With Masterfile Premier, you may need to experiment with a search. It’s a little trickier, but a basic knowledge of Boolean methods should allow you searching success. There are several periodical databases worth a deep search. Help tools are there to guide you. For example, I typed in, “Mexico volcanoes” and found an April 2012 New York Times article about Popocatepetl, an active volcano in central Mexico. After I found what I needed, I had several options: save, print, email or listen. That’s right, I could listen to the article being read aloud. Granted, It sounded like a choppy Siri reading on an iPhone, but at least I could hear how to pronounce Popocatepetl. (By the way, it’s poh-poh-kah-TEH-peh-til)
But you may not need pronunciation tools if you sign up to learn a foreign language with links to Mango or Rocket Language learning tools on the Library’s travel resource page. With these resources, you can be ready to speak the language before your upcoming travels abroad.
A click on Gale Travel Research collection button will bring you to a database of DK Eyewitness Travel Guides. Refine your search by keywords. I typed in Popocatepetl and up popped a couple of article listings. I clicked on an article called, “Around Mexico City” from the DK Mexico Travel Guide, then I simply word-searched on the page in text format to find a reference about the volcano. That provided the page number, so I just went back to the pdf format of the article and entered the exact page number. That forwarded me right to that page from the DK guidebook! I could print out a pdf of the page or return to the text version and save the article to my eReader or email it to myself. Now I will have the information stored about Popocatepetl on my device for my next visit to Mexico City. It’s good to have a backup in case I’m away from an Internet connection.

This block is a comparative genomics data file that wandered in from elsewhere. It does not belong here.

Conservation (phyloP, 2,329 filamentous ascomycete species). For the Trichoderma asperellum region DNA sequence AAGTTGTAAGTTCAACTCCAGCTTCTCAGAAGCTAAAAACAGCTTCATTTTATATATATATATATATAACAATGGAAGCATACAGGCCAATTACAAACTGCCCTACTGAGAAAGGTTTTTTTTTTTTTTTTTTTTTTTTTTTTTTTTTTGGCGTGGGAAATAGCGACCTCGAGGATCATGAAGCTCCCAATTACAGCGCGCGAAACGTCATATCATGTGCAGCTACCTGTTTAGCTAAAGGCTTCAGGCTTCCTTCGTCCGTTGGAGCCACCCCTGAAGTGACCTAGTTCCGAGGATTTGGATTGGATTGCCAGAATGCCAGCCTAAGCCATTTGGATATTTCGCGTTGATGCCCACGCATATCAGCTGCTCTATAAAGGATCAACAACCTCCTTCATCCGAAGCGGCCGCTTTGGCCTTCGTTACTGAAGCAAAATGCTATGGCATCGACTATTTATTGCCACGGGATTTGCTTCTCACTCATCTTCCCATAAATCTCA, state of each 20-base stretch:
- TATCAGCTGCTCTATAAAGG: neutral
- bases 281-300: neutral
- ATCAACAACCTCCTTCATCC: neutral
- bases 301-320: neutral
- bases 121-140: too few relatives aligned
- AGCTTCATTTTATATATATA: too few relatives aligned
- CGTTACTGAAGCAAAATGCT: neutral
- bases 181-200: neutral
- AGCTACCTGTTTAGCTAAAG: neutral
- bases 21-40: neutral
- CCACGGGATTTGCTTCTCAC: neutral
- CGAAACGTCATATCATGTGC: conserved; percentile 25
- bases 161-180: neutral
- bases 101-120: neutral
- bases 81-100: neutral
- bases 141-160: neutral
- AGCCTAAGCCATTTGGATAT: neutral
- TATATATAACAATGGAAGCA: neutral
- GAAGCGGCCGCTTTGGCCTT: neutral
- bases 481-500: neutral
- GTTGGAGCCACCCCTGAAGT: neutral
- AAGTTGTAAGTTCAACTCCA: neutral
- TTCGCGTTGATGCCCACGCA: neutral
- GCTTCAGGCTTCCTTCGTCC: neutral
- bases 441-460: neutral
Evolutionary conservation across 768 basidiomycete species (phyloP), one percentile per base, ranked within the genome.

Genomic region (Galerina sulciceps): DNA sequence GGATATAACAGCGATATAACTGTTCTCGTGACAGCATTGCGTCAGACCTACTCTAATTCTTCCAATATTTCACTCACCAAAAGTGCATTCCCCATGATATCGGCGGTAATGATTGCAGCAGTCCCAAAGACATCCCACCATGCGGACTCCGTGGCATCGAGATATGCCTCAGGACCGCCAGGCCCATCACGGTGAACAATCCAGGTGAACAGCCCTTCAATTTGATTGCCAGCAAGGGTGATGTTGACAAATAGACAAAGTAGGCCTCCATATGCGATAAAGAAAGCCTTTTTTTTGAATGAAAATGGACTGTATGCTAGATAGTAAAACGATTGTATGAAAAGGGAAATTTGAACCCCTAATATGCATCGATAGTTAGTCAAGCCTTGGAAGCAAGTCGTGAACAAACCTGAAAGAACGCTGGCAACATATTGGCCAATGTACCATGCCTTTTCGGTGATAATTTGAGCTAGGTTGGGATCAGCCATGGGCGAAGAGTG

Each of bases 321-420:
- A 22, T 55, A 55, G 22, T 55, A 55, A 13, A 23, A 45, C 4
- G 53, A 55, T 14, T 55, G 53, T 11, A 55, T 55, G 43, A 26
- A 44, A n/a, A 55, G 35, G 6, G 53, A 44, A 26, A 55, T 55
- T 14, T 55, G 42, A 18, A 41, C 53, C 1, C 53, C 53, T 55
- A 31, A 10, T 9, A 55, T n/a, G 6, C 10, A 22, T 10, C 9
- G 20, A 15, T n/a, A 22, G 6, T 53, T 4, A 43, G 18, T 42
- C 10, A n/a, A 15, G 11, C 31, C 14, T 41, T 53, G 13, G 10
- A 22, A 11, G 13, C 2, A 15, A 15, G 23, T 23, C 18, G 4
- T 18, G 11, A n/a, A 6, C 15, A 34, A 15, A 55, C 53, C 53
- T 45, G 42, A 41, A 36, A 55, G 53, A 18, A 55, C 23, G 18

Chandler Public Library’s travel resource page also makes available shortcuts to sites about passport services, currency converters, distance calculators, worldwide weather, as well as international ATM locations for Visa and MasterCard. You also can find links to all the popular guidebook and travel magazine sites: Frommer’s, Fodor’s, Lonely Planet, Rick Steves’ Europe and Insiders’ Guides. Everything you need to plan a statewide trip is here: Arizona tourism information links: ArizonaGuide.com, azstateparks.com, and transportation (airlines, highways, train travel) links.
Many public libraries provide access to this information; I’m just really pleased that Chandler Public Library has made it so concise and easy to use.
Readers: How do you research your international travels? Anyone still using an agent for anything other than cruising?